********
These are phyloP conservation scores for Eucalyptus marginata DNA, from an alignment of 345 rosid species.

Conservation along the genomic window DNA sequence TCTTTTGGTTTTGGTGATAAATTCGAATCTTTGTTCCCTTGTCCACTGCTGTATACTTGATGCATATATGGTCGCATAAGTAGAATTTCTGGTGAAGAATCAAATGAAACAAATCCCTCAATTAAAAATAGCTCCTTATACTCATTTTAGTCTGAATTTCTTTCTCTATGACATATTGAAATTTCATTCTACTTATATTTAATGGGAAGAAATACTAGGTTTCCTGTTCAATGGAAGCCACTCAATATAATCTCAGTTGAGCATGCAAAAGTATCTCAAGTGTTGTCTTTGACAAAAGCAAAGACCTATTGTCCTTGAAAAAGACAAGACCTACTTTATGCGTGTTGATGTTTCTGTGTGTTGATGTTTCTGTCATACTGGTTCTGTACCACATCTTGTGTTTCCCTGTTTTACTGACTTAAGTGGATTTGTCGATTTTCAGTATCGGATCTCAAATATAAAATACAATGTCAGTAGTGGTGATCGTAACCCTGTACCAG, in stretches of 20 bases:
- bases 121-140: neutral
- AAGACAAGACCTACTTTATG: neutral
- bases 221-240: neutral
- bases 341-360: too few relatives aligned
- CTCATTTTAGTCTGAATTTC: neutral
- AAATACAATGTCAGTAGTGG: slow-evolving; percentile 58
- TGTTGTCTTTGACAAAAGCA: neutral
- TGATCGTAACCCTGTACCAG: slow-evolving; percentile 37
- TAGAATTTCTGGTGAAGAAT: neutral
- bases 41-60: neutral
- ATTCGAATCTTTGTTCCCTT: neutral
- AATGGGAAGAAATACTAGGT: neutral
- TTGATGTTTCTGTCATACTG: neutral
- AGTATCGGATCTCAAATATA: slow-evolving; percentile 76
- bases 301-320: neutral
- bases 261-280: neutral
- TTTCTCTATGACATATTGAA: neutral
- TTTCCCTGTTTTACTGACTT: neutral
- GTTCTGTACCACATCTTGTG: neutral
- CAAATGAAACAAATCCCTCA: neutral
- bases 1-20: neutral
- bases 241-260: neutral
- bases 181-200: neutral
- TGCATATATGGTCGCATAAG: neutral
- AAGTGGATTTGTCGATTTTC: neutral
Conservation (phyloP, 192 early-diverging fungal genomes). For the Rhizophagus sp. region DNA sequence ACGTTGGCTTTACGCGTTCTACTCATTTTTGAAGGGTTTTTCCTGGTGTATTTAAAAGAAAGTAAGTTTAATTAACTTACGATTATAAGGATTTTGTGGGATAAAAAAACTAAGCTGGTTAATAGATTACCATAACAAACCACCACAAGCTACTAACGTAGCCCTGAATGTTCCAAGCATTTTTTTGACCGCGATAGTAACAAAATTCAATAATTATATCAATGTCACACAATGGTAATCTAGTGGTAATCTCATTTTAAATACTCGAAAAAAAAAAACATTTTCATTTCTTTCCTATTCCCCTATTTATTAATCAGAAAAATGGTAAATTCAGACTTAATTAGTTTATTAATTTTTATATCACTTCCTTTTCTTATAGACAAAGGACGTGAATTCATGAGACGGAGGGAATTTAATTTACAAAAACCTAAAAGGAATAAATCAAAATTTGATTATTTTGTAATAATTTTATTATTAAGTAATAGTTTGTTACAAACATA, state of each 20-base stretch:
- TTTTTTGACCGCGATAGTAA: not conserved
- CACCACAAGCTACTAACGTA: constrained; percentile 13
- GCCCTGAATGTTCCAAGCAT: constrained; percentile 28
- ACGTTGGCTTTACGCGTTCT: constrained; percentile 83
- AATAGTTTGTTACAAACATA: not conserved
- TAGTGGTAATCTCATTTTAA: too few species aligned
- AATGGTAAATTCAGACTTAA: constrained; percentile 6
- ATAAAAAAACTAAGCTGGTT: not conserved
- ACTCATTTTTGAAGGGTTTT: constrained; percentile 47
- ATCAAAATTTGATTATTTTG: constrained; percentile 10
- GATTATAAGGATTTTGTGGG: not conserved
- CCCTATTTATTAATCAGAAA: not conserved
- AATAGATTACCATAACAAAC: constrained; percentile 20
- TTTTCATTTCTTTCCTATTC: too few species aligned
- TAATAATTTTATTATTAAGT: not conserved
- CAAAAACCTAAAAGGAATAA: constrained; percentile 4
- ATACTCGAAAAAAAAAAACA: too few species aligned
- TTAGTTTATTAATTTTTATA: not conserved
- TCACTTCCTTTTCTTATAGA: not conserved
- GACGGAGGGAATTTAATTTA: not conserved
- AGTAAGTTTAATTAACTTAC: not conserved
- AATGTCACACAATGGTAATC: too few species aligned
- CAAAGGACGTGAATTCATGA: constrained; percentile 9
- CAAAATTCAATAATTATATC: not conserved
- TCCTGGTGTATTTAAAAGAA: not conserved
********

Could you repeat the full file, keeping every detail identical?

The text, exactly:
These are phyloP conservation scores for Eucalyptus marginata DNA, from an alignment of 345 rosid species.

Conservation along the genomic window DNA sequence TCTTTTGGTTTTGGTGATAAATTCGAATCTTTGTTCCCTTGTCCACTGCTGTATACTTGATGCATATATGGTCGCATAAGTAGAATTTCTGGTGAAGAATCAAATGAAACAAATCCCTCAATTAAAAATAGCTCCTTATACTCATTTTAGTCTGAATTTCTTTCTCTATGACATATTGAAATTTCATTCTACTTATATTTAATGGGAAGAAATACTAGGTTTCCTGTTCAATGGAAGCCACTCAATATAATCTCAGTTGAGCATGCAAAAGTATCTCAAGTGTTGTCTTTGACAAAAGCAAAGACCTATTGTCCTTGAAAAAGACAAGACCTACTTTATGCGTGTTGATGTTTCTGTGTGTTGATGTTTCTGTCATACTGGTTCTGTACCACATCTTGTGTTTCCCTGTTTTACTGACTTAAGTGGATTTGTCGATTTTCAGTATCGGATCTCAAATATAAAATACAATGTCAGTAGTGGTGATCGTAACCCTGTACCAG, in stretches of 20 bases:
- bases 121-140: neutral
- AAGACAAGACCTACTTTATG: neutral
- bases 221-240: neutral
- bases 341-360: too few relatives aligned
- CTCATTTTAGTCTGAATTTC: neutral
- AAATACAATGTCAGTAGTGG: slow-evolving; percentile 58
- TGTTGTCTTTGACAAAAGCA: neutral
- TGATCGTAACCCTGTACCAG: slow-evolving; percentile 37
- TAGAATTTCTGGTGAAGAAT: neutral
- bases 41-60: neutral
- ATTCGAATCTTTGTTCCCTT: neutral
- AATGGGAAGAAATACTAGGT: neutral
- TTGATGTTTCTGTCATACTG: neutral
- AGTATCGGATCTCAAATATA: slow-evolving; percentile 76
- bases 301-320: neutral
- bases 261-280: neutral
- TTTCTCTATGACATATTGAA: neutral
- TTTCCCTGTTTTACTGACTT: neutral
- GTTCTGTACCACATCTTGTG: neutral
- CAAATGAAACAAATCCCTCA: neutral
- bases 1-20: neutral
- bases 241-260: neutral
- bases 181-200: neutral
- TGCATATATGGTCGCATAAG: neutral
- AAGTGGATTTGTCGATTTTC: neutral
Conservation (phyloP, 192 early-diverging fungal genomes). For the Rhizophagus sp. region DNA sequence ACGTTGGCTTTACGCGTTCTACTCATTTTTGAAGGGTTTTTCCTGGTGTATTTAAAAGAAAGTAAGTTTAATTAACTTACGATTATAAGGATTTTGTGGGATAAAAAAACTAAGCTGGTTAATAGATTACCATAACAAACCACCACAAGCTACTAACGTAGCCCTGAATGTTCCAAGCATTTTTTTGACCGCGATAGTAACAAAATTCAATAATTATATCAATGTCACACAATGGTAATCTAGTGGTAATCTCATTTTAAATACTCGAAAAAAAAAAACATTTTCATTTCTTTCCTATTCCCCTATTTATTAATCAGAAAAATGGTAAATTCAGACTTAATTAGTTTATTAATTTTTATATCACTTCCTTTTCTTATAGACAAAGGACGTGAATTCATGAGACGGAGGGAATTTAATTTACAAAAACCTAAAAGGAATAAATCAAAATTTGATTATTTTGTAATAATTTTATTATTAAGTAATAGTTTGTTACAAACATA, state of each 20-base stretch:
- TTTTTTGACCGCGATAGTAA: not conserved
- CACCACAAGCTACTAACGTA: constrained; percentile 13
- GCCCTGAATGTTCCAAGCAT: constrained; percentile 28
- ACGTTGGCTTTACGCGTTCT: constrained; percentile 83
- AATAGTTTGTTACAAACATA: not conserved
- TAGTGGTAATCTCATTTTAA: too few species aligned
- AATGGTAAATTCAGACTTAA: constrained; percentile 6
- ATAAAAAAACTAAGCTGGTT: not conserved
- ACTCATTTTTGAAGGGTTTT: constrained; percentile 47
- ATCAAAATTTGATTATTTTG: constrained; percentile 10
- GATTATAAGGATTTTGTGGG: not conserved
- CCCTATTTATTAATCAGAAA: not conserved
- AATAGATTACCATAACAAAC: constrained; percentile 20
- TTTTCATTTCTTTCCTATTC: too few species aligned
- TAATAATTTTATTATTAAGT: not conserved
- CAAAAACCTAAAAGGAATAA: constrained; percentile 4
- ATACTCGAAAAAAAAAAACA: too few species aligned
- TTAGTTTATTAATTTTTATA: not conserved
- TCACTTCCTTTTCTTATAGA: not conserved
- GACGGAGGGAATTTAATTTA: not conserved
- AGTAAGTTTAATTAACTTAC: not conserved
- AATGTCACACAATGGTAATC: too few species aligned
- CAAAGGACGTGAATTCATGA: constrained; percentile 9
- CAAAATTCAATAATTATATC: not conserved
- TCCTGGTGTATTTAAAAGAA: not conserved